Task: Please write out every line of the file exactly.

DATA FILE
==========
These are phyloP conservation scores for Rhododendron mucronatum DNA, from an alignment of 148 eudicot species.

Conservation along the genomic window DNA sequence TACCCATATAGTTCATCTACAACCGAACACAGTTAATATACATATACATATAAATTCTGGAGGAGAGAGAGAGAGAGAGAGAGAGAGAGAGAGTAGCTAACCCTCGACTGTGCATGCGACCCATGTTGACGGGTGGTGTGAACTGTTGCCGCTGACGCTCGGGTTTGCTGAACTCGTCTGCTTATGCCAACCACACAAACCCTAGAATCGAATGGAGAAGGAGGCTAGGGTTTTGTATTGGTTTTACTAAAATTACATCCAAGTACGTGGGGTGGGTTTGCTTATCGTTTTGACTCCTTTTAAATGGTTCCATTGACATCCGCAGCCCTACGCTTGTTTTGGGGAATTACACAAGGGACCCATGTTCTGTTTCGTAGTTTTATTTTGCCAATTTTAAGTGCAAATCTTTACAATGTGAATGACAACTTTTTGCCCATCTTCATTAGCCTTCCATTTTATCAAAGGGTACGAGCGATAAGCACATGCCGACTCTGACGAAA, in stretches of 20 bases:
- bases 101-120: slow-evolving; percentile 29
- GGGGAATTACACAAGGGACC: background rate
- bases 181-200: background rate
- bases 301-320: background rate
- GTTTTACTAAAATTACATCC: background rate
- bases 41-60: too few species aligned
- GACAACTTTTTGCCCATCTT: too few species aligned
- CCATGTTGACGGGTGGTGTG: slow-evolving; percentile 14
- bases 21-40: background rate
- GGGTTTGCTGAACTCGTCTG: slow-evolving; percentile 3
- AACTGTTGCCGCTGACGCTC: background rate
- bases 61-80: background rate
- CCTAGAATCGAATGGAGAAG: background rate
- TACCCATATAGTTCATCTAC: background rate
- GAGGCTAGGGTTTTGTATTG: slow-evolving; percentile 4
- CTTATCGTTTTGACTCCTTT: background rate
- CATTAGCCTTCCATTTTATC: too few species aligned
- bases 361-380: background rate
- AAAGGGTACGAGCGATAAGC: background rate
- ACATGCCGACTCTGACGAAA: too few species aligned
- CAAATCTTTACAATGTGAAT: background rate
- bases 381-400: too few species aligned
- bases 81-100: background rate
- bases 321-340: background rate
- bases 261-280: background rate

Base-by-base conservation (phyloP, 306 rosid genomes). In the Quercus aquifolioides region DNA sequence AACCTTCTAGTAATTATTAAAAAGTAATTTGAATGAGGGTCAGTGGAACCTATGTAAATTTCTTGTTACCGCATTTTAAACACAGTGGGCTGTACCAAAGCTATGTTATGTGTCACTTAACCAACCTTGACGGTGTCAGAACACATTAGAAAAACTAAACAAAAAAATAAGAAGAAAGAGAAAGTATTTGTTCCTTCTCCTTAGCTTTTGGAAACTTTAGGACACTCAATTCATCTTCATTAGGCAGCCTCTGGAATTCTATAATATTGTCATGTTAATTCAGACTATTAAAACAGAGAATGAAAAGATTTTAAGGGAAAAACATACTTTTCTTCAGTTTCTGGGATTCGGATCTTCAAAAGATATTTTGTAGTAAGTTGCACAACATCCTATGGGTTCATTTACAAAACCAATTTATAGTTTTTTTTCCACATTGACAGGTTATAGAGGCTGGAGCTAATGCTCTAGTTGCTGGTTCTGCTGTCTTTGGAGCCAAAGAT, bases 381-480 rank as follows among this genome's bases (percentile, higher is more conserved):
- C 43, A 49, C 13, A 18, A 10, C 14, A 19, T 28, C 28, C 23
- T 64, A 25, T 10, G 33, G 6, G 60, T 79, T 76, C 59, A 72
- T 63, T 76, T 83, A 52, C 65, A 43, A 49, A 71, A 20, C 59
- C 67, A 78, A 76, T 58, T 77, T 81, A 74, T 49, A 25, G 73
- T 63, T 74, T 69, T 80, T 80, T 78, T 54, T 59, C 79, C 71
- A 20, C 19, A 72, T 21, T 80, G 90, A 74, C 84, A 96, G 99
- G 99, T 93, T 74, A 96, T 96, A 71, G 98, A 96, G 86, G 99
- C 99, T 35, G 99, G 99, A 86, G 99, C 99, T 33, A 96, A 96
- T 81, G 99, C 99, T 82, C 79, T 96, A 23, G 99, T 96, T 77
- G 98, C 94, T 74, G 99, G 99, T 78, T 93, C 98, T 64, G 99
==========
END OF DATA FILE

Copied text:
These are phyloP conservation scores for Rhododendron mucronatum DNA, from an alignment of 148 eudicot species.

Conservation along the genomic window DNA sequence TACCCATATAGTTCATCTACAACCGAACACAGTTAATATACATATACATATAAATTCTGGAGGAGAGAGAGAGAGAGAGAGAGAGAGAGAGAGTAGCTAACCCTCGACTGTGCATGCGACCCATGTTGACGGGTGGTGTGAACTGTTGCCGCTGACGCTCGGGTTTGCTGAACTCGTCTGCTTATGCCAACCACACAAACCCTAGAATCGAATGGAGAAGGAGGCTAGGGTTTTGTATTGGTTTTACTAAAATTACATCCAAGTACGTGGGGTGGGTTTGCTTATCGTTTTGACTCCTTTTAAATGGTTCCATTGACATCCGCAGCCCTACGCTTGTTTTGGGGAATTACACAAGGGACCCATGTTCTGTTTCGTAGTTTTATTTTGCCAATTTTAAGTGCAAATCTTTACAATGTGAATGACAACTTTTTGCCCATCTTCATTAGCCTTCCATTTTATCAAAGGGTACGAGCGATAAGCACATGCCGACTCTGACGAAA, in stretches of 20 bases:
- bases 101-120: slow-evolving; percentile 29
- GGGGAATTACACAAGGGACC: background rate
- bases 181-200: background rate
- bases 301-320: background rate
- GTTTTACTAAAATTACATCC: background rate
- bases 41-60: too few species aligned
- GACAACTTTTTGCCCATCTT: too few species aligned
- CCATGTTGACGGGTGGTGTG: slow-evolving; percentile 14
- bases 21-40: background rate
- GGGTTTGCTGAACTCGTCTG: slow-evolving; percentile 3
- AACTGTTGCCGCTGACGCTC: background rate
- bases 61-80: background rate
- CCTAGAATCGAATGGAGAAG: background rate
- TACCCATATAGTTCATCTAC: background rate
- GAGGCTAGGGTTTTGTATTG: slow-evolving; percentile 4
- CTTATCGTTTTGACTCCTTT: background rate
- CATTAGCCTTCCATTTTATC: too few species aligned
- bases 361-380: background rate
- AAAGGGTACGAGCGATAAGC: background rate
- ACATGCCGACTCTGACGAAA: too few species aligned
- CAAATCTTTACAATGTGAAT: background rate
- bases 381-400: too few species aligned
- bases 81-100: background rate
- bases 321-340: background rate
- bases 261-280: background rate

Base-by-base conservation (phyloP, 306 rosid genomes). In the Quercus aquifolioides region DNA sequence AACCTTCTAGTAATTATTAAAAAGTAATTTGAATGAGGGTCAGTGGAACCTATGTAAATTTCTTGTTACCGCATTTTAAACACAGTGGGCTGTACCAAAGCTATGTTATGTGTCACTTAACCAACCTTGACGGTGTCAGAACACATTAGAAAAACTAAACAAAAAAATAAGAAGAAAGAGAAAGTATTTGTTCCTTCTCCTTAGCTTTTGGAAACTTTAGGACACTCAATTCATCTTCATTAGGCAGCCTCTGGAATTCTATAATATTGTCATGTTAATTCAGACTATTAAAACAGAGAATGAAAAGATTTTAAGGGAAAAACATACTTTTCTTCAGTTTCTGGGATTCGGATCTTCAAAAGATATTTTGTAGTAAGTTGCACAACATCCTATGGGTTCATTTACAAAACCAATTTATAGTTTTTTTTCCACATTGACAGGTTATAGAGGCTGGAGCTAATGCTCTAGTTGCTGGTTCTGCTGTCTTTGGAGCCAAAGAT, bases 381-480 rank as follows among this genome's bases (percentile, higher is more conserved):
- C 43, A 49, C 13, A 18, A 10, C 14, A 19, T 28, C 28, C 23
- T 64, A 25, T 10, G 33, G 6, G 60, T 79, T 76, C 59, A 72
- T 63, T 76, T 83, A 52, C 65, A 43, A 49, A 71, A 20, C 59
- C 67, A 78, A 76, T 58, T 77, T 81, A 74, T 49, A 25, G 73
- T 63, T 74, T 69, T 80, T 80, T 78, T 54, T 59, C 79, C 71
- A 20, C 19, A 72, T 21, T 80, G 90, A 74, C 84, A 96, G 99
- G 99, T 93, T 74, A 96, T 96, A 71, G 98, A 96, G 86, G 99
- C 99, T 35, G 99, G 99, A 86, G 99, C 99, T 33, A 96, A 96
- T 81, G 99, C 99, T 82, C 79, T 96, A 23, G 99, T 96, T 77
- G 98, C 94, T 74, G 99, G 99, T 78, T 93, C 98, T 64, G 99